It’s a shame I didn’t manage to photograph these things, but sadly, you’re not missing much! I hope there will be better pickings next year… and in the meantime, maybe I’ll manage to attend the Stationery Show someday. I suppose most notebook companies feel like it’s not worth paying to hawk their wares to the thinning ranks of booksellers and prefer to attend a show with more potential buyers of non-book product. But at least Book Expo is still a fun place to talk about books! They are opening it up to more and more activities for the general public, now called “BookCon,” so if you’re a reader, and you will be in NYC at the end of May next year, you should check it out!

Notebook Addict of the Week: VacuousMinx

This week’s addict displays an orderly and attractive collection of notebooks in a blog post that begins as follows:

“There are so many notebooks out there, good ones, that I started to become a little paralyzed at the idea of trying to say anything useful. I would leave so many out! I would fail to talk about all the variations! How could I possibly do them justice?

So let’s take as a given that this is barely a snapshot into the world of Things To Write In With Pens And Pencils. I decided to start with the notebooks I had lying around. These are not all the notebooks I own, but they are more or less the range I’ve worked with, with two exceptions, Miquelrius and Rhodia, and they were the ones nearest to hand, since they’re all on the shelf in my writing cubbyhole at home. Behold:”


Lots more description, comparison and photos at Notebooks | VacuousMinx.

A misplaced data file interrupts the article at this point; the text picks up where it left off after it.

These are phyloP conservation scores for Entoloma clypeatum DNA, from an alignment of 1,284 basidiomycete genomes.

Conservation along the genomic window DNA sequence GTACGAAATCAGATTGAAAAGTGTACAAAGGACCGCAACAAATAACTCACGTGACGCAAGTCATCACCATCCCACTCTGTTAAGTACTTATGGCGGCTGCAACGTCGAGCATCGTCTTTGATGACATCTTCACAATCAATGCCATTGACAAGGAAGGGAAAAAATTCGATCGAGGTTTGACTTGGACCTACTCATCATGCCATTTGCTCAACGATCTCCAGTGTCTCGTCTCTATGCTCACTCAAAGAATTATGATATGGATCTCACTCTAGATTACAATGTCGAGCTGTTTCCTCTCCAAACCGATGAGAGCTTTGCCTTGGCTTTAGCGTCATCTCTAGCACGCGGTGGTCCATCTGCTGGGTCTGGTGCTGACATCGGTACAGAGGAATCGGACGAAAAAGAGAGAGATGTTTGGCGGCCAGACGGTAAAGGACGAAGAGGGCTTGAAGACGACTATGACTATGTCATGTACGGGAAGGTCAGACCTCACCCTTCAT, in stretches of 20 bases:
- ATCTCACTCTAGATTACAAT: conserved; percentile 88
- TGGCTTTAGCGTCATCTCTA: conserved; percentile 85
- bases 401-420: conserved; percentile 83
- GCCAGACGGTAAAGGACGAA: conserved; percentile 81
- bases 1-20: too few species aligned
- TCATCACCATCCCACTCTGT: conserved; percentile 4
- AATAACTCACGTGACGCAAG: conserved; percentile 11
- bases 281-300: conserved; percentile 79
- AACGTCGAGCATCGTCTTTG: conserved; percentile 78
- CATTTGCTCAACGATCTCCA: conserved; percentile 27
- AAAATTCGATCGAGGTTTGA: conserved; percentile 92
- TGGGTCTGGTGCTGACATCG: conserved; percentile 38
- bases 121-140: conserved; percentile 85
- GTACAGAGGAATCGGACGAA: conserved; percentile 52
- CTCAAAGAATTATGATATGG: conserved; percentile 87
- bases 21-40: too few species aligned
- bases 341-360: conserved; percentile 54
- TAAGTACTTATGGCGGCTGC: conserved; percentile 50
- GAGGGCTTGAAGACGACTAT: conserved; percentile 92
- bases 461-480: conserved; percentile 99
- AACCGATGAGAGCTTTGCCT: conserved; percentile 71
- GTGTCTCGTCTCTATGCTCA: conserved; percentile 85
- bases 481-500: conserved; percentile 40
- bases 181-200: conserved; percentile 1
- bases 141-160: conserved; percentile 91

Noteletts Review

I picked up this Noteletts notebook last summer in the Art Brown pen shop. It was the first time I’d seen this brand, and I was excited to spot something new, despite being a little disappointed in the sizes available. My favorite notebooks are always a golden rectangle proportion, and usually about 9 x 14 cm. I’m obviously not alone in this preference, as it tends to be the size used by many manufacturers for their pocket notebooks: see Moleskine, Field Notes, Rhodia, Clairefontaine, Writersblock, Piccadilly, Paperblanks, HandBook Journals, Zequenz, and countless others.

But the folks at Letts decided to do something different with this new line– the pocket notebooks are 86 x 116 mm. I chose a red top-opening model, just for something different.



The exterior is a lovely cloth binding, something I’ve grown to appreciate more and more while using the HandBook journals. Cloth just has a nice soft feel to it. And I love this dark shade of red– the red Moleskines are so bright and almost orangey in comparison. The Noteletts logo is subtly stamped on the back cover.